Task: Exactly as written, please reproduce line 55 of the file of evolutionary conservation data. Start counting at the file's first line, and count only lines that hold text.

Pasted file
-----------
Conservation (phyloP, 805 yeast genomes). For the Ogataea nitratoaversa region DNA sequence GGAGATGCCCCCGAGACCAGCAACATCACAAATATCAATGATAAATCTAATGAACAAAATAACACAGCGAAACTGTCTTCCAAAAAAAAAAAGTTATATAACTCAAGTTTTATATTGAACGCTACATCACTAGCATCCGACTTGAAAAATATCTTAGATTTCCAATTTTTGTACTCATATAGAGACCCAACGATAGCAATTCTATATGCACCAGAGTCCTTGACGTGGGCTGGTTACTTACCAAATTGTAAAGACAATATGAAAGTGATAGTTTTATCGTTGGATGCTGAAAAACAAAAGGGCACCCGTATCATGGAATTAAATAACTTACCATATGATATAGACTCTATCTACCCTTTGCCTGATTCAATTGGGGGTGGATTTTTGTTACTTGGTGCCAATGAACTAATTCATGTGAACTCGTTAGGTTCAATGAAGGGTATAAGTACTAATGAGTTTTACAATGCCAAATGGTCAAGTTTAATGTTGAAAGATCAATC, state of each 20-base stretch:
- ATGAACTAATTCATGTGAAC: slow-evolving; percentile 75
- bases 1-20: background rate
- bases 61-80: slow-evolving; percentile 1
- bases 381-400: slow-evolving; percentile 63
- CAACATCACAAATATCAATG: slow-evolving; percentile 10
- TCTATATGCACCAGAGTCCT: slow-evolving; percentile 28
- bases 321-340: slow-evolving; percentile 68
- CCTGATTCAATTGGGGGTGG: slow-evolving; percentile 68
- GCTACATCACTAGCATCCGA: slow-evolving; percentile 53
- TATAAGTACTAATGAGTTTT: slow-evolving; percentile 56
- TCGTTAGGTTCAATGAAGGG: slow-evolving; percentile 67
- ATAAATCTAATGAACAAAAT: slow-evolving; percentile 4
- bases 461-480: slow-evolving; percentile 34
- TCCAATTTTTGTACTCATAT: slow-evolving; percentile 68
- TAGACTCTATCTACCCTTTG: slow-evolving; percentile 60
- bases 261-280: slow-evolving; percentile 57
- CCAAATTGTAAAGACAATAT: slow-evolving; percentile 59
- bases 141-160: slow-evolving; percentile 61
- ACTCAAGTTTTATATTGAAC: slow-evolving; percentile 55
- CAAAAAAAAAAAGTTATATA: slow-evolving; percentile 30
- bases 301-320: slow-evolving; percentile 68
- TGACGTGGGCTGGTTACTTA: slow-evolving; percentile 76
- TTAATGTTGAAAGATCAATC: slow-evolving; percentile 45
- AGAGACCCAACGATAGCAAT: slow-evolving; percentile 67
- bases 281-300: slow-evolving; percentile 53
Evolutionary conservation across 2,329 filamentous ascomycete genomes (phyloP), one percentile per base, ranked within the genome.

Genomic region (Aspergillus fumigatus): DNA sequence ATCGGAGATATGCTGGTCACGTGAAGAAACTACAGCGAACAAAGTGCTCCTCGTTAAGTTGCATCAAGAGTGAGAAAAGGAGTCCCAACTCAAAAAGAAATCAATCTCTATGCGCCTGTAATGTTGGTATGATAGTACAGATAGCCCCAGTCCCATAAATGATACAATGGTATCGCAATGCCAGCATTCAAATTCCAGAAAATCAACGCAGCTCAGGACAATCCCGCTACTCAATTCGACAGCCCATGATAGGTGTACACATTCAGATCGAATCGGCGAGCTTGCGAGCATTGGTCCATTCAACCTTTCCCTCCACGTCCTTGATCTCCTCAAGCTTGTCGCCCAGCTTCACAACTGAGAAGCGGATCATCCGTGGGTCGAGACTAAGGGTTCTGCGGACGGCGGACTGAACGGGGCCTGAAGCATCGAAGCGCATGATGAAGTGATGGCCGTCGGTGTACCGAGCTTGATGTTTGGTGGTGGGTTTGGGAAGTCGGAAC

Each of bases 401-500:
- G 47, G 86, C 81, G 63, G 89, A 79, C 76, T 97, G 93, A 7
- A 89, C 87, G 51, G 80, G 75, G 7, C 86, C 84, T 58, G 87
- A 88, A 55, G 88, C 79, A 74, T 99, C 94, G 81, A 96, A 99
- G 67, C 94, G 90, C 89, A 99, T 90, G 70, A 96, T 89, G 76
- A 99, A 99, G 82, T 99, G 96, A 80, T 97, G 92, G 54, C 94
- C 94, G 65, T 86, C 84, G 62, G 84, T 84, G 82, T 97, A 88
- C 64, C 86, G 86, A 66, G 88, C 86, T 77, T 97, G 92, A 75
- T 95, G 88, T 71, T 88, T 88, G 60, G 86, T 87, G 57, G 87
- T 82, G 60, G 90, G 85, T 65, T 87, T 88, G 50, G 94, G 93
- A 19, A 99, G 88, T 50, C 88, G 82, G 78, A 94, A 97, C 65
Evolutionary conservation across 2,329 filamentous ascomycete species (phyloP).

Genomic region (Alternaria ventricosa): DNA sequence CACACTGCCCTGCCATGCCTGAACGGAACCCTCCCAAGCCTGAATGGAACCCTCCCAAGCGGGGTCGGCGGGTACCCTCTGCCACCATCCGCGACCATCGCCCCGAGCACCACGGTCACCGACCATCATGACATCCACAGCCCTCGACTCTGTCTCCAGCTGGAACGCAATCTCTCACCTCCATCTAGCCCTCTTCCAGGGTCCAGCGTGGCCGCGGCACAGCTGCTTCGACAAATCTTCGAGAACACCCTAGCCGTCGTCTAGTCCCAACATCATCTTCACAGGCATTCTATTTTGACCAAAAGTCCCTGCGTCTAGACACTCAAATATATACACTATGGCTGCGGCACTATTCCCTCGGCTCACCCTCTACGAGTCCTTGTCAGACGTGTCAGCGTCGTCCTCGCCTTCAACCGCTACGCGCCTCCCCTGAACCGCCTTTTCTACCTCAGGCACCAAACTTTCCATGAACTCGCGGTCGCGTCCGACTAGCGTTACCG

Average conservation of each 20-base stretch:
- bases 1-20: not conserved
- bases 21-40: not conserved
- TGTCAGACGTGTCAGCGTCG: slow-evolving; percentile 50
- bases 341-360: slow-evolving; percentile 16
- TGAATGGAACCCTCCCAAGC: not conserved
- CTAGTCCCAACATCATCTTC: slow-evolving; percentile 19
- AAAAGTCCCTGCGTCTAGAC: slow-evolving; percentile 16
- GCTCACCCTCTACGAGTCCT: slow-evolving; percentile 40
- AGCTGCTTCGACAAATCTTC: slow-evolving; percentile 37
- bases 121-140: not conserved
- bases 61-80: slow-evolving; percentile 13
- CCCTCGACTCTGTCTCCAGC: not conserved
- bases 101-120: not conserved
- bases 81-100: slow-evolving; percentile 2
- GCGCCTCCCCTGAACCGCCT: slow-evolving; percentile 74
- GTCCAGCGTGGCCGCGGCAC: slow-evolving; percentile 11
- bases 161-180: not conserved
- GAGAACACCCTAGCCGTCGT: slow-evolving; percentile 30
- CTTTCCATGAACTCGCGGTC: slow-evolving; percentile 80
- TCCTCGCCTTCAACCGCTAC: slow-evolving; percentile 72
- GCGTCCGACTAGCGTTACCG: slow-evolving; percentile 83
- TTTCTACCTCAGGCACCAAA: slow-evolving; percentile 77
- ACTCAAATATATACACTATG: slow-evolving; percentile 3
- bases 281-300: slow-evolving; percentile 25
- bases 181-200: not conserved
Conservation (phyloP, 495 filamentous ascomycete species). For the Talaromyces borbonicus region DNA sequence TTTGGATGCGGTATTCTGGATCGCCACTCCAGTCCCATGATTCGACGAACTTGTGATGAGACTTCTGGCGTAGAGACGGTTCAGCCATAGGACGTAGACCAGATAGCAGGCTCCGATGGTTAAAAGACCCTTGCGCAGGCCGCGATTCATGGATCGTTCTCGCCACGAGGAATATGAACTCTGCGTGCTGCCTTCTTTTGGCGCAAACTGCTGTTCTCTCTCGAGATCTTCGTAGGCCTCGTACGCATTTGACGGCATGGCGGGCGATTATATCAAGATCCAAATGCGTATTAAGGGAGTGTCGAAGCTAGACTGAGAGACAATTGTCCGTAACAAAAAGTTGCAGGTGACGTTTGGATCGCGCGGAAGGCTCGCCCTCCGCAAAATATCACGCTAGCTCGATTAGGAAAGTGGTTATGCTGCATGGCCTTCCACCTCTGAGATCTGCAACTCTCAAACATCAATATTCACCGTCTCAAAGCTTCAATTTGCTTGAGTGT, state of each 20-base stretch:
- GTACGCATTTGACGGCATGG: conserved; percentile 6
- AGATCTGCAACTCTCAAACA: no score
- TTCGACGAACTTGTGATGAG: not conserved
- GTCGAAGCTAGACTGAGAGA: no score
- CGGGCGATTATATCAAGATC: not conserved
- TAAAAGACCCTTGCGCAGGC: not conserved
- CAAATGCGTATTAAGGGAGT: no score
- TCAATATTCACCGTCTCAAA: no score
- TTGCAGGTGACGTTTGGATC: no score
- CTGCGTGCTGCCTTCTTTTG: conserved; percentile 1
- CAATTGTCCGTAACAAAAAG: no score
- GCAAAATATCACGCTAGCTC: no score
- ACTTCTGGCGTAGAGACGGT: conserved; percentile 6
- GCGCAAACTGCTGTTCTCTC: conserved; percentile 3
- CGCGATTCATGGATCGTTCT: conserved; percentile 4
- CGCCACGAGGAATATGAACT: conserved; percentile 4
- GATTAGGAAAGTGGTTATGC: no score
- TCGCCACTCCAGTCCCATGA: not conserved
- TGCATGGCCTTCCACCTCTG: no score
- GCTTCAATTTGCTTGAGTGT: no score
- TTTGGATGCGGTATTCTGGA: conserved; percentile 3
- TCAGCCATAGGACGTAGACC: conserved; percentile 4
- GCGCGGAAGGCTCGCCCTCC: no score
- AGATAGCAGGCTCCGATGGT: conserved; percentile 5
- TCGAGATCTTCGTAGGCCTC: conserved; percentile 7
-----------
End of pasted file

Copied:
- bases 101-120: not conserved